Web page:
<p>Does the image get screwed over if there is any noise on the frequency? Some of my friends were playing with tcp/ip over ax.25 and some jerk was broadcasting over us and all the packets would become currupted.</p>
<p>depends on the signal strength, strongest signal wins, the same as with WiFi or other wireless techniques. You can increase your signal strength by using more power, or better use directional antenna's with high gain on both the receive and transmit side.</p>
<p>Also, since it's an analog method of transmission, there's no &quot;digital cliff&quot; (Google the term if you haven't heard it before), so even with noise, some of the original image can be seen.</p>
<p>Happy to see more use of ham radio on the site, especially <br>in this useful of a project! I would like to add though that the 2 meter band is in the VHF range, not HF.</p>
James,<br><br>you are right, but what I ment here is high frequency (either HF or VHF) compared to low frequency like audio.<br><br>Best,<br>Gerrit.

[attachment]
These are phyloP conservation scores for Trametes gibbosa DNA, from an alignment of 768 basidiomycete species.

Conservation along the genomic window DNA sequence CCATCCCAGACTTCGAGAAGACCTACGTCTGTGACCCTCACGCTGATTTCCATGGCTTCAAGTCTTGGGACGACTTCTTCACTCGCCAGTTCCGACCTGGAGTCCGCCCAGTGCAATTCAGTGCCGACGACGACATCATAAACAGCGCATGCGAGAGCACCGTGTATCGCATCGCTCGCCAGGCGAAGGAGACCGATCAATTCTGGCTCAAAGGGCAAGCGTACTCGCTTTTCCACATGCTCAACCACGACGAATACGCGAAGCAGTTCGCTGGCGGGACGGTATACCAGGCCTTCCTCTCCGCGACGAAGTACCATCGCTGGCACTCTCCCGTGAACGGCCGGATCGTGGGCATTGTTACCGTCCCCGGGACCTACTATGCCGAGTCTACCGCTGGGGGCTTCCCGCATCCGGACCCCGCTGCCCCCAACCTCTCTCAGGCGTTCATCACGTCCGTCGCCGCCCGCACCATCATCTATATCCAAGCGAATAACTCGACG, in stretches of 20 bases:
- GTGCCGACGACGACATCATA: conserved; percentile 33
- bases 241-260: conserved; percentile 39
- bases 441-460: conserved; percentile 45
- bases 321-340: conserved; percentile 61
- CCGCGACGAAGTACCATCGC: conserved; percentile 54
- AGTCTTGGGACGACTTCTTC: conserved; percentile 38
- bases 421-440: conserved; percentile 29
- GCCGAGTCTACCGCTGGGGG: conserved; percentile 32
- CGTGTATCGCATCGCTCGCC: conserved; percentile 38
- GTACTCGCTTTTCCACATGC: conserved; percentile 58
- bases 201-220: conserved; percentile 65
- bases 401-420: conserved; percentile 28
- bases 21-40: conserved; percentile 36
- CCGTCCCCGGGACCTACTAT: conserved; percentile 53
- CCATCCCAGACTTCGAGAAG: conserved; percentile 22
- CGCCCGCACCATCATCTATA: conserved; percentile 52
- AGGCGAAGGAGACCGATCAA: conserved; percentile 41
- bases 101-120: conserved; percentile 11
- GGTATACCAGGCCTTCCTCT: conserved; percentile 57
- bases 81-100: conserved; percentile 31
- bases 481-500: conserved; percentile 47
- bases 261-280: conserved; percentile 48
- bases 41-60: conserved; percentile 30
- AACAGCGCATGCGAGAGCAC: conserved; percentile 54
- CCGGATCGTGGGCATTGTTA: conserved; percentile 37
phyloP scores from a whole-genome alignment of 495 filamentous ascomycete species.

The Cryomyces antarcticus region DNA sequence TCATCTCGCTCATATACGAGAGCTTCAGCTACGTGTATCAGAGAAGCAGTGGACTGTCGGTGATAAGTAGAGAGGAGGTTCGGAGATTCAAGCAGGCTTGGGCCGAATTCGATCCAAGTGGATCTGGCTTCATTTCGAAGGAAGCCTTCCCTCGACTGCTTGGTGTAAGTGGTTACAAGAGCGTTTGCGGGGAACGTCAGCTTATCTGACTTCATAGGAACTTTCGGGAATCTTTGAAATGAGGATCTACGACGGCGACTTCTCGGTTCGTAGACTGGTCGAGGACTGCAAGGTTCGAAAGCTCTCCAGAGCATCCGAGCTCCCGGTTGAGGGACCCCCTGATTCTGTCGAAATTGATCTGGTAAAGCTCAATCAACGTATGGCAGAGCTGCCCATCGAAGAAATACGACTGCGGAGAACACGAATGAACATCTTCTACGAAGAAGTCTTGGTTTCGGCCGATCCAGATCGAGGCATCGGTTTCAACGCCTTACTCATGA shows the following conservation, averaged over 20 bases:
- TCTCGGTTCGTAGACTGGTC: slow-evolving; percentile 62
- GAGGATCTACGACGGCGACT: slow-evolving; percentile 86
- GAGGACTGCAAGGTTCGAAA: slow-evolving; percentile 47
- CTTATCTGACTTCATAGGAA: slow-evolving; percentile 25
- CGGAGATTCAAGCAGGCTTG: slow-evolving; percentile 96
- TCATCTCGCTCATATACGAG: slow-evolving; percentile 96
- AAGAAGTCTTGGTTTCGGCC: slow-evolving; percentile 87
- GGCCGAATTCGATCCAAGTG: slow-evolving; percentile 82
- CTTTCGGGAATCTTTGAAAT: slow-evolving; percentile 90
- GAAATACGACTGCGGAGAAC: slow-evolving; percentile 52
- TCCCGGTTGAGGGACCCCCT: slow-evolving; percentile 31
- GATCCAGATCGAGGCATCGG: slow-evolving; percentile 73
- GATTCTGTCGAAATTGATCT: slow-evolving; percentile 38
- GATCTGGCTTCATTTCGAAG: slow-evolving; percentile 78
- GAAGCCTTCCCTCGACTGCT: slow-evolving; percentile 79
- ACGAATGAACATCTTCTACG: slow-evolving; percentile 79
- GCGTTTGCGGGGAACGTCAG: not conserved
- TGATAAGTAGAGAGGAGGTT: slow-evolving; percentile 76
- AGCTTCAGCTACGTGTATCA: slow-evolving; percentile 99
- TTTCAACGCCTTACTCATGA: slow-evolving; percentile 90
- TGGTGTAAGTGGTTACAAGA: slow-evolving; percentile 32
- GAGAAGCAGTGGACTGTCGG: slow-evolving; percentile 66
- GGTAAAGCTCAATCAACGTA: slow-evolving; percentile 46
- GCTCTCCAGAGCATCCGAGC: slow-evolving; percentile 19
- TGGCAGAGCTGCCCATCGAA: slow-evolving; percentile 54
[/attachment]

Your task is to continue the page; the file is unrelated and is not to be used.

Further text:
<p>wow this is great.</p><p>I'm hoping to implement your version of pifm and a usb gps dongle into a aprs beacon. you have inspired me, but I don't know if I have the programing skills.</p><p>73</p>
<p>I'm using your custom code but I'm getting a 'Segmentation fault' error? How do I fix this?</p><p>Cheers</p>
<p>I'm an idiot... Fixed it. I tried to use another image...</p>
<p>Alternatively we can use walkie-talkie pair with shared band(channel) to use this without getting arrested by FCC.</p><p>(Or,a FM-band low power transmitter that doesn't interfere with commercial radiowaves)</p>
<p>Thanks for sharing. I have been snooping around for something similar ever since PiFM was announced. This was a great step by step guide. The steps were easy to follow and and I even took the step to mod. the text color in sstvcatch.py to yellow for better contrast.</p><p>73!</p>